Taylor and his wife, Marie, were married in Brookport, Illinois, in October 1962, right after the end of the season. After a honeymoon cruise, Taylor played winter ball in Puerto Rico until just before Christmas. In 1963 he had his best chance to start for the Braves. He had the left-field job won in spring training, batting .353 in six games (“I was hittin’ the dickens out of the ball”) when a fluke injury sidelined him for most of the season. Replacing Eddie Mathews at third base in a spring-training game on March 17 against the Minnesota Twins, Taylor got in front of a sharp, top-spinning ground ball hit by the Twins’ John Goryl. The ball took a high hop and struck Taylor, breaking his collarbone. Expected to be out four to six weeks, Taylor recovered slowly and had only 29 at-bats during the season, with two hits. After the season the Braves sold Taylor to the Mets, calling their can’t-miss prospect “a $119,000 dud.”viii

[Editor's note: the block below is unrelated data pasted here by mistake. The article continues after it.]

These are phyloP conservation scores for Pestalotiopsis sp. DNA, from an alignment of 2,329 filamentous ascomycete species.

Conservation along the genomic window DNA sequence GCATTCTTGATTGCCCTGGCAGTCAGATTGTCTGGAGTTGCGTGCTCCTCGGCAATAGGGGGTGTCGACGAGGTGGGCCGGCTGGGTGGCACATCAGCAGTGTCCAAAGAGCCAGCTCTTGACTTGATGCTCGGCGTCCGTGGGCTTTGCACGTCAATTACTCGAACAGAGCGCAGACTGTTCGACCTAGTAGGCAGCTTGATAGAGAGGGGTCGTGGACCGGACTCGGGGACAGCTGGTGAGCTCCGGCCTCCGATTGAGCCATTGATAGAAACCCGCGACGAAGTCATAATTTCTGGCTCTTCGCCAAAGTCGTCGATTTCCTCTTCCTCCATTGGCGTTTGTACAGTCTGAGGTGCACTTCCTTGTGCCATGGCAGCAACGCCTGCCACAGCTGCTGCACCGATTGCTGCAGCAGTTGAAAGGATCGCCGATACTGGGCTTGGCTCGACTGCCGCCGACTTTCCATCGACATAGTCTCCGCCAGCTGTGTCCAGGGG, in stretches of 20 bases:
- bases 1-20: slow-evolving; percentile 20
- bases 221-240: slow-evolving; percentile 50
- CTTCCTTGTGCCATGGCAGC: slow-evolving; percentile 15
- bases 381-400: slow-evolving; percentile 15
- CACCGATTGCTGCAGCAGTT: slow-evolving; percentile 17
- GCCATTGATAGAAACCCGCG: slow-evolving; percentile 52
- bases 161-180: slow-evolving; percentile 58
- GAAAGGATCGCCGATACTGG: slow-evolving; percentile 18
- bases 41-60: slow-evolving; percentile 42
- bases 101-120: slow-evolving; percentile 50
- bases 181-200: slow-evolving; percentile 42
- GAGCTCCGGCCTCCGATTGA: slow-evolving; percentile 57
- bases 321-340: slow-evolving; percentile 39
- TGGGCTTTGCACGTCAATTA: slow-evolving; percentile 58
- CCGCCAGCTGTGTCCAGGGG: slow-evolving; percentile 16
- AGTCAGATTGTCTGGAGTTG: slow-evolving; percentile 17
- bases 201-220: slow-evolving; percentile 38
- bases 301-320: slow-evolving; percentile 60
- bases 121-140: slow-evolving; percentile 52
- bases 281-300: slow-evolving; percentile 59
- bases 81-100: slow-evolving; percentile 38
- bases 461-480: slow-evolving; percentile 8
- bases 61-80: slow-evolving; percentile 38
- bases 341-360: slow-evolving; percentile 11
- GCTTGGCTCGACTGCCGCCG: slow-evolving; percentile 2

Taylor saw more action with the cellar-dwelling Mets, playing in the first Opening Day at Shea Stadium, but Casey Stengel’s platooning system made him a part-time player. “I would go 4-for-5 with a home run and not play for two weeks,” Taylor recalled. After spending most of his time on the Mets’ bench for two seasons, he was traded in July 1967 to the California Angels, and after spending most of his Angels tenure in the minors, he was picked up by the brand-new Kansas City Royals in the Rule 5 draft after the 1968 season. In 1969 he had 49 pinch-hitting appearances for the Royals. The leagues had begun thinking about a designated-hitter rule, and Royals manager Joe Gordon said that if the rule was adopted, Taylor would be the perfect man for the job. After another season as a pinch-hitting expert and a brief minor-league stint at Louisville as property of the Boston Red Sox in 1971, Taylor hung up his playing spikes and returned to school. In 1972 he earned two degrees from Murray State University in Murray. Kentucky – a bachelor’s in health/physical education with an emphasis on general business, and a master’s in health/physical education and recreation. (He had straight A’s in his master’s program) For three years he taught physical education and coached baseball at Lambuth College in Jackson, Tennessee, then taught and coached at the high-school and junior-college level in Paducah, Kentucky. He worked in the insurance business for a time, and then retired to Murray with no regrets. “I took my retirement seriously,” Hawk said, “and when you look out that window there, it’s not hard to do.”ix